Arts+Culture

Arts+Culture

We Are the Eighth Day, © Melanie Weidner

Poetry

A communion of tools

Each time I visit, my father gives me
The things that are sold from weekend driveways—
A painting, old golf clubs, assorted books.
Before it’s too late, he says, repeating
That caution bimonthly for nineteen years
Because the Bible says threescore and ten.

But lately, they’ve been practical, these gifts,
Things requiring muscle, as if some part
Of him might enter me through communion,
Transubstantiation happening when
I take these things in my hands, receiving
His body and blood in the church of work,
Believing I will take it through my hands,
That forgiveness will follow when I fill
His role as oldest, feeling him return
In the useful things lifted one morning,
The rake and clippers, the shovel and hoe.

Beside the porch, this afternoon, his gifts
Are clustered like possibilities raised
By numbers—a sickle, a pick, a scythe.
“One last thing,” he says, waving me inside
Where I imagine vacuum cleaner, broom,
A year’s-stiff mop, following his shuffle
Until, in his bedroom, he says, “Not these.
Just look,” showing me nail file and tweezers,
Cuticle scissors, the small implements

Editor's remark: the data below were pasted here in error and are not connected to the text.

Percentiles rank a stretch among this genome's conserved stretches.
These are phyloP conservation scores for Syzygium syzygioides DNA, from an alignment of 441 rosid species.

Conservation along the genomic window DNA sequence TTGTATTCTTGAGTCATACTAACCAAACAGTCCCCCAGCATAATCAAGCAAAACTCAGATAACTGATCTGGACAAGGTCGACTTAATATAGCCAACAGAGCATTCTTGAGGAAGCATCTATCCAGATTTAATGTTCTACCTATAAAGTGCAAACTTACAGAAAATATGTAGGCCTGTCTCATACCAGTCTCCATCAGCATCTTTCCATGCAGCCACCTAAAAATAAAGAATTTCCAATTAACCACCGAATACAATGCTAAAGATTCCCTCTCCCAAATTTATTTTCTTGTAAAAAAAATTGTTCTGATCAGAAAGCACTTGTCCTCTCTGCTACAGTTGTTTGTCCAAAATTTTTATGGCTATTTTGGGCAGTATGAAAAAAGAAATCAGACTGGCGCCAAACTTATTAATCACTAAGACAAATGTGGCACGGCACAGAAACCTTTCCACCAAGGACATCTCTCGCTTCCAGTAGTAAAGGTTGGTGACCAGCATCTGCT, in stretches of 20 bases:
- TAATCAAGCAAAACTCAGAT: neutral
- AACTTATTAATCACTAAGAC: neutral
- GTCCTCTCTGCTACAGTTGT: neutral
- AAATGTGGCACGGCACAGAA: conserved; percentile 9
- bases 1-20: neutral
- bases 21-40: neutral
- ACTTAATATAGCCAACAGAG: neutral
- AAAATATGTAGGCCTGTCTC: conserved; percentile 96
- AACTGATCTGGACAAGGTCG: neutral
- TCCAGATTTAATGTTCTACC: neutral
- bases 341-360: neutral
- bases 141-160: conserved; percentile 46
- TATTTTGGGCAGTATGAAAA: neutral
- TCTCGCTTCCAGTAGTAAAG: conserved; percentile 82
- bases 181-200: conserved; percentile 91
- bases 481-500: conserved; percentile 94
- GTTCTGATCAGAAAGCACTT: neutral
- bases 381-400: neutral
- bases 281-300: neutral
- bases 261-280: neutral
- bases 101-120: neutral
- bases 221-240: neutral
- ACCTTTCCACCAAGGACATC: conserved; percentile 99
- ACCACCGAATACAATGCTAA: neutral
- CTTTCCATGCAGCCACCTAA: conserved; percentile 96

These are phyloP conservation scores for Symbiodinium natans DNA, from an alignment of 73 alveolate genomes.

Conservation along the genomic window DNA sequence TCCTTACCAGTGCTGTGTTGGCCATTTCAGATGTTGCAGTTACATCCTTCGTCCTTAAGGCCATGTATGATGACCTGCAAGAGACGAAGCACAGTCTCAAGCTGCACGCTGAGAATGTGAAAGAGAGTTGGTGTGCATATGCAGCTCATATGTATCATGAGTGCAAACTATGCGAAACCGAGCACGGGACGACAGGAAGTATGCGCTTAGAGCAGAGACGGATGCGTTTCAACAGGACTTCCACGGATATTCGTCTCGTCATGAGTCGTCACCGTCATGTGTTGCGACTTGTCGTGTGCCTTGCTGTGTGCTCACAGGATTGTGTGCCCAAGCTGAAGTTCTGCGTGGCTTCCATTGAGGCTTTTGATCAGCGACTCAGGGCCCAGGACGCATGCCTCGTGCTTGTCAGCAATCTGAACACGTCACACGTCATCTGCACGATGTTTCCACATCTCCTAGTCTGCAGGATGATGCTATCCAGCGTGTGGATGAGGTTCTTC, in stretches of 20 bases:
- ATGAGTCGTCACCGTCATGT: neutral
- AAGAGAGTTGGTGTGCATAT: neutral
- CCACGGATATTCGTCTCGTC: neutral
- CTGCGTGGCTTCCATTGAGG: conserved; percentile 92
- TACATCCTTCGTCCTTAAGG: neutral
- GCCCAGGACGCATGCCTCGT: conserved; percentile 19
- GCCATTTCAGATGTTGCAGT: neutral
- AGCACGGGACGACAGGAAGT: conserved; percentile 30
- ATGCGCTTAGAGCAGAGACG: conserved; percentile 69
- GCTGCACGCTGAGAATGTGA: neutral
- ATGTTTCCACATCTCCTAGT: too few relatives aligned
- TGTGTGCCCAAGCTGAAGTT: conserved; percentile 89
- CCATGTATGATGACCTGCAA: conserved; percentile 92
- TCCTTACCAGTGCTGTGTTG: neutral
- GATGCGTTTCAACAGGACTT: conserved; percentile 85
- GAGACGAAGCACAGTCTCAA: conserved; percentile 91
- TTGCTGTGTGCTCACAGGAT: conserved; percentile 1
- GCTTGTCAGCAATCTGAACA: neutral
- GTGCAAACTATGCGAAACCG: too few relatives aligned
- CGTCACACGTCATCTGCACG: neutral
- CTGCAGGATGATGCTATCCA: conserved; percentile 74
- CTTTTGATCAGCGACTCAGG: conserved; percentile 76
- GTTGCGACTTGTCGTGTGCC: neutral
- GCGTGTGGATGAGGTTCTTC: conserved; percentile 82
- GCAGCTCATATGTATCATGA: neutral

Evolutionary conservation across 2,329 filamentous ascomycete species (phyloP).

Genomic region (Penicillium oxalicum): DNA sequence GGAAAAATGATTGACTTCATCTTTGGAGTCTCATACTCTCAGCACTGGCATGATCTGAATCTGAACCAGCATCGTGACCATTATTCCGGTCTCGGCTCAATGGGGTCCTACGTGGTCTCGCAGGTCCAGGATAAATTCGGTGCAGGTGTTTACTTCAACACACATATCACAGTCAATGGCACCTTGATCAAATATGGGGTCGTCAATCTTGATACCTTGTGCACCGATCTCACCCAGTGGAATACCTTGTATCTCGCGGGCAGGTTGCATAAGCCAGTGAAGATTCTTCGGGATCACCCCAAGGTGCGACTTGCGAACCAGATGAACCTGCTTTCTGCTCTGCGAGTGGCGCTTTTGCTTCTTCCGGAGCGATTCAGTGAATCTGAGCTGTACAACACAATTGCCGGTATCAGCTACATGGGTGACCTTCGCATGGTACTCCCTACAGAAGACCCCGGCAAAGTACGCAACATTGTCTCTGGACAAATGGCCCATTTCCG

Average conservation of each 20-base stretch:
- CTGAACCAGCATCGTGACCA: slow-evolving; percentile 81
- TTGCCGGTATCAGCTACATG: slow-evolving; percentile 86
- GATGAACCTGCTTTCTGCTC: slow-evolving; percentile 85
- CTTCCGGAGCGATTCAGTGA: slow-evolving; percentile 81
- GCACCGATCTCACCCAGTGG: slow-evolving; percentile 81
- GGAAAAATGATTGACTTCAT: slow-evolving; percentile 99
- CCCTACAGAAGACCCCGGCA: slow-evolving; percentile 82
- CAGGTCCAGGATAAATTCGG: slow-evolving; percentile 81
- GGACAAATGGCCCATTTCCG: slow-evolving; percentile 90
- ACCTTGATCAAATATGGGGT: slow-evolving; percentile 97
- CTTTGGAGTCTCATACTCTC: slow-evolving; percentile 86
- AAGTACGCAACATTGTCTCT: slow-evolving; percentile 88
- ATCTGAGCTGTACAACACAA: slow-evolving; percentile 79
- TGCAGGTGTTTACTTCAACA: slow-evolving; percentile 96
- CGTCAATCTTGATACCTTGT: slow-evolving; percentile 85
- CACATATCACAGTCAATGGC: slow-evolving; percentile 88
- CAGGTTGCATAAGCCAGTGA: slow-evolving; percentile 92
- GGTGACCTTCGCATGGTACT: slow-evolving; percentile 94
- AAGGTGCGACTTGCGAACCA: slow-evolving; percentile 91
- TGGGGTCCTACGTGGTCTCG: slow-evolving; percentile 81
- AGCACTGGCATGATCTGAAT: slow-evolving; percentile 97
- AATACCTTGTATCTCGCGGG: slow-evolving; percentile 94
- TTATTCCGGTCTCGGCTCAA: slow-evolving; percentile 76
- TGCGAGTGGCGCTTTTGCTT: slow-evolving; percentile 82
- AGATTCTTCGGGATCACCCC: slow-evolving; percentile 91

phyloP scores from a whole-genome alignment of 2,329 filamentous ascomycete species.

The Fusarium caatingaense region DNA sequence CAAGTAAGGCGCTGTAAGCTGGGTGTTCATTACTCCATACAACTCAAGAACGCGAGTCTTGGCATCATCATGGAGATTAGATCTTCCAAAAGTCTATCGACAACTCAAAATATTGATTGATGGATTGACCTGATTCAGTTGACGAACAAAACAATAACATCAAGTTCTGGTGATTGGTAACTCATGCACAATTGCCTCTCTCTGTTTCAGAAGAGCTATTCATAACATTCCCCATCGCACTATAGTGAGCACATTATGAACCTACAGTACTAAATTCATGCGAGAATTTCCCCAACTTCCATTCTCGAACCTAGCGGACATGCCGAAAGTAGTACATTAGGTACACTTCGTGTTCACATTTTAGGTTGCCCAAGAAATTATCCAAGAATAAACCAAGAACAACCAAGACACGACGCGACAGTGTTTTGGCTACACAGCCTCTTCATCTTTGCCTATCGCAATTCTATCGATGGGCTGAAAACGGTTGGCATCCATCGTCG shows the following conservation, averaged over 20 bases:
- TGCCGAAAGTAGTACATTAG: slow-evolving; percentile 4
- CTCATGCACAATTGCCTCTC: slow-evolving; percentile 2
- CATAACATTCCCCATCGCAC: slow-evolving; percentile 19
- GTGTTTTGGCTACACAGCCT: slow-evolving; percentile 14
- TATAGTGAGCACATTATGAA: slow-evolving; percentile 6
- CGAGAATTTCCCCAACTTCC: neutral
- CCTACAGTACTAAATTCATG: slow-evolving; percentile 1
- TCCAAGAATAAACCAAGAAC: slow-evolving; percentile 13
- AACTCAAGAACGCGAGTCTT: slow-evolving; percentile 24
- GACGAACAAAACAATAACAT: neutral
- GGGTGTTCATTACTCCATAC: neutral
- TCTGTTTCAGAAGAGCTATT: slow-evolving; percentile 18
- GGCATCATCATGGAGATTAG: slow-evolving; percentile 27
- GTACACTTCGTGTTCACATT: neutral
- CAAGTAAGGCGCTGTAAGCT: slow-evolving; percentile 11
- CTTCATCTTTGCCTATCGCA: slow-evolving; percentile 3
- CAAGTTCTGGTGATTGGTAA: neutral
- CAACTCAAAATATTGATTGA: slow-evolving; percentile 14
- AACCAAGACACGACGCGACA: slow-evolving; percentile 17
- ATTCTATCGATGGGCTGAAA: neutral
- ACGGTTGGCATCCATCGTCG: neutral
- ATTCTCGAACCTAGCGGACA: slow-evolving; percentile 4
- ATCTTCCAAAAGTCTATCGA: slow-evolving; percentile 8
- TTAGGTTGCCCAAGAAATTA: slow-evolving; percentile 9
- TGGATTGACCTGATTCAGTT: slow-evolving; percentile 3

Of grooming left behind by my mother,
What he won’t part with, flexing those scissors
With finger and thumb, ready to receive.



Film

Call of the wild

Fashioned from a book by Jon Krakauer, Sean Penn’s Into the Wild is an elegiac film about Christopher Johnson McCandless, who, upon graduating from Emory University in 1990, set out, without notifying his family, to live as elementally as possible in a manner inspired by Thoreau, Tolstoy and Jack London.
Poetry

Biblical, post-Holocaust question #5

Oh, Moses, on Mount Nebo
If you’d seen Israel flow

Rupture, profusely bleed
And coagulate through centuries,

If you’d seen beyond the great sea
Into the bowels of Europe,

What would you have told
God at the end?





Poetry

Biblical, post-Holocaust question #7

Noah’s gaunt, wet face,
      A survivor’s cheekbone trail:
Tears of joy or dearth?
Poetry

On silence

The eleventh degree of humility is concerned with the manner of speech . . .”
                 Chapter 7, St. Benedict’s Rule

Speak little, speak low,
new truths I do not know,

I the she who’s ever
talking, always and not ever

listening for the quiet voice
teaching me that choice

isn’t to obey my silly heart.
Now only do I start

to hear Your blessed name
pattered by the rain,

sung by the rising sun,
uttered as I run

with each breathing cell
of my soul’s singing shell,

these limbs I love
by which I move

closer, close to You.
The body speaks true:

what my tongue wants most
the silence of the host.